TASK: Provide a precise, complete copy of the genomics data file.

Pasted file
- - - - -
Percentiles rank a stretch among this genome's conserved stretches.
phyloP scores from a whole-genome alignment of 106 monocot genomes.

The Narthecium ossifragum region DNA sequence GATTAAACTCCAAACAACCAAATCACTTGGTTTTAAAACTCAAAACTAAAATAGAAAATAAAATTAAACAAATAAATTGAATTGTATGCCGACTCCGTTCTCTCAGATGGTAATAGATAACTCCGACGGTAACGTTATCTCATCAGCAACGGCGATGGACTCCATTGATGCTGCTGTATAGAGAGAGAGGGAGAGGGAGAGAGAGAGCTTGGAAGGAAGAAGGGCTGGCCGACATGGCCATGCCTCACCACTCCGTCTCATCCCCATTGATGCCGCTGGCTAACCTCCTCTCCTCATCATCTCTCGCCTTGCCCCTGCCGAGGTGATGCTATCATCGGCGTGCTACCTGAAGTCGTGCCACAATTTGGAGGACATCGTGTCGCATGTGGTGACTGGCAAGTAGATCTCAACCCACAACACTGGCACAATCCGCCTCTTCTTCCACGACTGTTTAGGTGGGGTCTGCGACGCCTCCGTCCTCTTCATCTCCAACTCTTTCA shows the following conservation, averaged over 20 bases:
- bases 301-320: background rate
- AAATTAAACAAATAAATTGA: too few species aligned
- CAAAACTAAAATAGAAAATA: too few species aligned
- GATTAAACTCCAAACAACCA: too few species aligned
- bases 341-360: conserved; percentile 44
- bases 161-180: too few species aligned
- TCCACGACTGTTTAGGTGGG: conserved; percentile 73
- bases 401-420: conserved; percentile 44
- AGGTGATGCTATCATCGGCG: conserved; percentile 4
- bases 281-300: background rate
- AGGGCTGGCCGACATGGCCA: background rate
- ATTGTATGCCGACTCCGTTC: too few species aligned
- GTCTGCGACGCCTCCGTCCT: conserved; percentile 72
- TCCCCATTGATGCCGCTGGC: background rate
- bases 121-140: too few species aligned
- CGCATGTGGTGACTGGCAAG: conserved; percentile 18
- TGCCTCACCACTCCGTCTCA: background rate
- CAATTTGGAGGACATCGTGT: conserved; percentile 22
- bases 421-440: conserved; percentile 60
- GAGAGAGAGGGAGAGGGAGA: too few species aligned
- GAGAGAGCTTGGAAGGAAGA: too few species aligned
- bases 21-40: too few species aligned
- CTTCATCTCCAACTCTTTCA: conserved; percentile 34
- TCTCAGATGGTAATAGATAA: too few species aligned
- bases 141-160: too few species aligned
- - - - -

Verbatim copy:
Percentiles rank a stretch among this genome's conserved stretches.
phyloP scores from a whole-genome alignment of 106 monocot genomes.

The Narthecium ossifragum region DNA sequence GATTAAACTCCAAACAACCAAATCACTTGGTTTTAAAACTCAAAACTAAAATAGAAAATAAAATTAAACAAATAAATTGAATTGTATGCCGACTCCGTTCTCTCAGATGGTAATAGATAACTCCGACGGTAACGTTATCTCATCAGCAACGGCGATGGACTCCATTGATGCTGCTGTATAGAGAGAGAGGGAGAGGGAGAGAGAGAGCTTGGAAGGAAGAAGGGCTGGCCGACATGGCCATGCCTCACCACTCCGTCTCATCCCCATTGATGCCGCTGGCTAACCTCCTCTCCTCATCATCTCTCGCCTTGCCCCTGCCGAGGTGATGCTATCATCGGCGTGCTACCTGAAGTCGTGCCACAATTTGGAGGACATCGTGTCGCATGTGGTGACTGGCAAGTAGATCTCAACCCACAACACTGGCACAATCCGCCTCTTCTTCCACGACTGTTTAGGTGGGGTCTGCGACGCCTCCGTCCTCTTCATCTCCAACTCTTTCA shows the following conservation, averaged over 20 bases:
- bases 301-320: background rate
- AAATTAAACAAATAAATTGA: too few species aligned
- CAAAACTAAAATAGAAAATA: too few species aligned
- GATTAAACTCCAAACAACCA: too few species aligned
- bases 341-360: conserved; percentile 44
- bases 161-180: too few species aligned
- TCCACGACTGTTTAGGTGGG: conserved; percentile 73
- bases 401-420: conserved; percentile 44
- AGGTGATGCTATCATCGGCG: conserved; percentile 4
- bases 281-300: background rate
- AGGGCTGGCCGACATGGCCA: background rate
- ATTGTATGCCGACTCCGTTC: too few species aligned
- GTCTGCGACGCCTCCGTCCT: conserved; percentile 72
- TCCCCATTGATGCCGCTGGC: background rate
- bases 121-140: too few species aligned
- CGCATGTGGTGACTGGCAAG: conserved; percentile 18
- TGCCTCACCACTCCGTCTCA: background rate
- CAATTTGGAGGACATCGTGT: conserved; percentile 22
- bases 421-440: conserved; percentile 60
- GAGAGAGAGGGAGAGGGAGA: too few species aligned
- GAGAGAGCTTGGAAGGAAGA: too few species aligned
- bases 21-40: too few species aligned
- CTTCATCTCCAACTCTTTCA: conserved; percentile 34
- TCTCAGATGGTAATAGATAA: too few species aligned
- bases 141-160: too few species aligned